How to Plan Year-End Taxes for Closely Held Businesses


Chicago business entrepreneurs, I am one of you. I started my CPA firm in 2009 and face some of the same business and tax issues you do (albeit armed with some knowledge of the latter). With that, I thought it would be a good idea to share some knowledge that will hopefully help you in your venture. 

With fewer than 30 days before year end, and the looming fiscal cliff, small business owners may be asking themselves “What should I do?” Despite all the uncertainties with what Congress will do before year end, there is still time to make some smart tax planning moves inside of your business.

Have your closely held corporation pay a dividend

With the dividend-tax rate in flux, firms that are organized as C corporations (or were C corporations but now are S corporations) should consider paying dividends before year end. This is because the preferred dividend tax rate of 15 percent is set to expire at the end of the year and return to the ordinary income rate (as high as 43.4 percent).

Buy depreciable equipment for a closely held business

Both Bonus and Section 179 depreciation deductions are set to drop a great deal in 2013. What are these? Subject to a dollar limit, the bonus and section 179 election allows you to deduct, in the tax year for which the election is made, the entire cost of qualifying property (tangible personal property) placed in service during the tax year.

The 2012 dollar limit is $139,000 under Section 179 for up to $560,000 of purchases (the amount of equipment you can purchase before the $139,000 deduction gets reduced), and after that bonus depreciation of 50 percent of the remaining purchase price can be taken.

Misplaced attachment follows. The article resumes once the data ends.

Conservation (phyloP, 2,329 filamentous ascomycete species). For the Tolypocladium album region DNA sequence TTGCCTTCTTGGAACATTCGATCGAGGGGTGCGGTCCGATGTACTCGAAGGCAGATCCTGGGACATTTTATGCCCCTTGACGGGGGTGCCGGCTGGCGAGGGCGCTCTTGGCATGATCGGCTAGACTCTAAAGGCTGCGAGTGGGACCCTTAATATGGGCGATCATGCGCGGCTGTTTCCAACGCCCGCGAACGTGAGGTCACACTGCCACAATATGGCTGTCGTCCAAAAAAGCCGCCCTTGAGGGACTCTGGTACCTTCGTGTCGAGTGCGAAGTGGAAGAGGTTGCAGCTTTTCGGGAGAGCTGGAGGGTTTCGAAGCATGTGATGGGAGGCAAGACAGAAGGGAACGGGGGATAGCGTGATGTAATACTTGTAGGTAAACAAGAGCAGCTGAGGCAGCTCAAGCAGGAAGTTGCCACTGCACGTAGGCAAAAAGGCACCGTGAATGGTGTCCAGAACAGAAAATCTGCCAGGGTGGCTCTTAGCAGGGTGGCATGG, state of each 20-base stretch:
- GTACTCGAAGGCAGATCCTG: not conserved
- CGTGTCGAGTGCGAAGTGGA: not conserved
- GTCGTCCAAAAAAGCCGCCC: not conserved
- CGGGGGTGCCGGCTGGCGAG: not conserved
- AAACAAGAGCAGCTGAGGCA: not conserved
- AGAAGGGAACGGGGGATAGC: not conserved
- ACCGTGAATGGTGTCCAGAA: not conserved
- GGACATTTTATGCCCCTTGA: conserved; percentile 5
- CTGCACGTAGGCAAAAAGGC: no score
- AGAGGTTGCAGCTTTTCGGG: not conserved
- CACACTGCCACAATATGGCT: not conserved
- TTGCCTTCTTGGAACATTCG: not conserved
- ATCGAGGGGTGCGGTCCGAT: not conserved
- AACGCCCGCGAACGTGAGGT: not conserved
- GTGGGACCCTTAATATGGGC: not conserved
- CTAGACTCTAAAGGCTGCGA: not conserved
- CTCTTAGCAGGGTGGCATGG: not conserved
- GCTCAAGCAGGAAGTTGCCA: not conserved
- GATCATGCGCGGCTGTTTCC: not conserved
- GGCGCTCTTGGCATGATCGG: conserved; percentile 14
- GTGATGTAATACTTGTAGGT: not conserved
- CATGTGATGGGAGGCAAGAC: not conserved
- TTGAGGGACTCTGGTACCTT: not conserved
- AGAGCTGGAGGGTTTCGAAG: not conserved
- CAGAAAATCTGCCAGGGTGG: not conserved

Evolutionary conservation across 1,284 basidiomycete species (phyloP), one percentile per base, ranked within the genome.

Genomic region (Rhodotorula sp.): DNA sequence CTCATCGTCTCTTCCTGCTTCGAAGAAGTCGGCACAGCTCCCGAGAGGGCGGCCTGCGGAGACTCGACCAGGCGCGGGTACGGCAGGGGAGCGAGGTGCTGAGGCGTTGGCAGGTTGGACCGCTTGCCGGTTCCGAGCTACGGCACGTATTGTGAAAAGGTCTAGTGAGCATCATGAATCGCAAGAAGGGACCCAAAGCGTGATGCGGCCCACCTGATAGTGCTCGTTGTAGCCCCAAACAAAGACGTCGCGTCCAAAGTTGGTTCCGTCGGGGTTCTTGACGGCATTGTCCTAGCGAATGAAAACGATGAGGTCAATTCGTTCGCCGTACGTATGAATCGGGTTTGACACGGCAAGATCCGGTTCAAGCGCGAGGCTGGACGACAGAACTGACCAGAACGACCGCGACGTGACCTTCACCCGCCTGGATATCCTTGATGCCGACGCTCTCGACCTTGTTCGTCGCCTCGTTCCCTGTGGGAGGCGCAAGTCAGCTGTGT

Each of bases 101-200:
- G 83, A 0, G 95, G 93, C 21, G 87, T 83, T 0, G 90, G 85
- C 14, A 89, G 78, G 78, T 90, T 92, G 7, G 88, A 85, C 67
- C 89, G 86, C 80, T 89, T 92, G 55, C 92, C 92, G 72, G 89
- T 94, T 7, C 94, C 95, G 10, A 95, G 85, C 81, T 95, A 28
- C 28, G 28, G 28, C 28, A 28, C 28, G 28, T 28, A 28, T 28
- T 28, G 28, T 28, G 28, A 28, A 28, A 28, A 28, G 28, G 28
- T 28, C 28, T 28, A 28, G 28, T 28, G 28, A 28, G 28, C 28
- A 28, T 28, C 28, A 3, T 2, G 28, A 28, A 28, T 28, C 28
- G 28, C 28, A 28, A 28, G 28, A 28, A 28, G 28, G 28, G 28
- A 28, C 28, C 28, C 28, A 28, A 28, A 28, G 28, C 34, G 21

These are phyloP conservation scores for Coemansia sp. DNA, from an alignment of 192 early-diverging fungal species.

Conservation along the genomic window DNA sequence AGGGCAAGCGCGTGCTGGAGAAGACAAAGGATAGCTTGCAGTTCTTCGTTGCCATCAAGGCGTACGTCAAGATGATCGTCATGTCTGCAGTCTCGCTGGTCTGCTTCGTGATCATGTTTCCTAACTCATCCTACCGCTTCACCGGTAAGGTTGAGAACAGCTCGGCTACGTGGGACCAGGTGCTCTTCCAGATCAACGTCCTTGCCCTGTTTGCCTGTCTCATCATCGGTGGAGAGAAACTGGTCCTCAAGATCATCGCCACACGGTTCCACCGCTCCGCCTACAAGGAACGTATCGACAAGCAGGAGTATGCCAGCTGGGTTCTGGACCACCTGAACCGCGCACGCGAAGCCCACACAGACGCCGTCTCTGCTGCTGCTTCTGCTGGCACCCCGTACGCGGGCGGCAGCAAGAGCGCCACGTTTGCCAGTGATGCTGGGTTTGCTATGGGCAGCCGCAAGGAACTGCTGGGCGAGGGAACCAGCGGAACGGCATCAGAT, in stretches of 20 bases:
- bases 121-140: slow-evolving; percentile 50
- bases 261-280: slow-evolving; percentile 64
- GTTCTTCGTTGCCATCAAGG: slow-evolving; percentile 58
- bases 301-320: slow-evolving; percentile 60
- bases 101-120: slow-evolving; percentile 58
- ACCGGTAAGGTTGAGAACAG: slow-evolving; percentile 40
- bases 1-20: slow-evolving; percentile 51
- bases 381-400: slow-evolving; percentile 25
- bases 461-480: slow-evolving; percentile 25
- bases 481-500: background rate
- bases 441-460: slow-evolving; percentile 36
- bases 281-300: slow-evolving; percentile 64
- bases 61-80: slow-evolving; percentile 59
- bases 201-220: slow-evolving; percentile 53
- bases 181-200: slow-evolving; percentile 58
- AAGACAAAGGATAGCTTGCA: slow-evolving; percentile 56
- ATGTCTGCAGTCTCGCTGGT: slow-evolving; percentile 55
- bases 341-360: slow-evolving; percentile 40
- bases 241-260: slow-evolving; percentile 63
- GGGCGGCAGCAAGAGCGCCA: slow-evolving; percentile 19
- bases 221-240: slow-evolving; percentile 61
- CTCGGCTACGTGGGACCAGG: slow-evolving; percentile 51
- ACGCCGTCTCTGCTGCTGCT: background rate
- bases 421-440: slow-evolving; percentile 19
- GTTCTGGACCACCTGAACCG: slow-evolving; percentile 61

Conversely, in 2013 the Section 179 deduction will be limited to $25,000 and the bonus depreciation will expire. If you need a new machine, computer, or any other tangible item, now is a really good time to buy it.

What else?

The above are only my top two moves and just scratch the surface on all the tax changes slated to occur. Some final parting advice is to speak with your CPA and other financial advisors. More importantly, coordinate their efforts so that you are positioned to make as many smart tax moves as possible before year’s end.

John Stanfield is the managing principal of Stanfield & Associates LLC. He is a tax and financial expert that can provide valuable and helpful tax tips and tax advice for both individuals and small business owners. John holds a Masters Degree in Accountancy from DePaul University and is a licensed Certified Public Accountant in Illinois. He is also a member of the American Institute of Certified Public Accountants and the Illinois State CPA Society. Follow @StanfieldCPA on Twitter and join the conversation at

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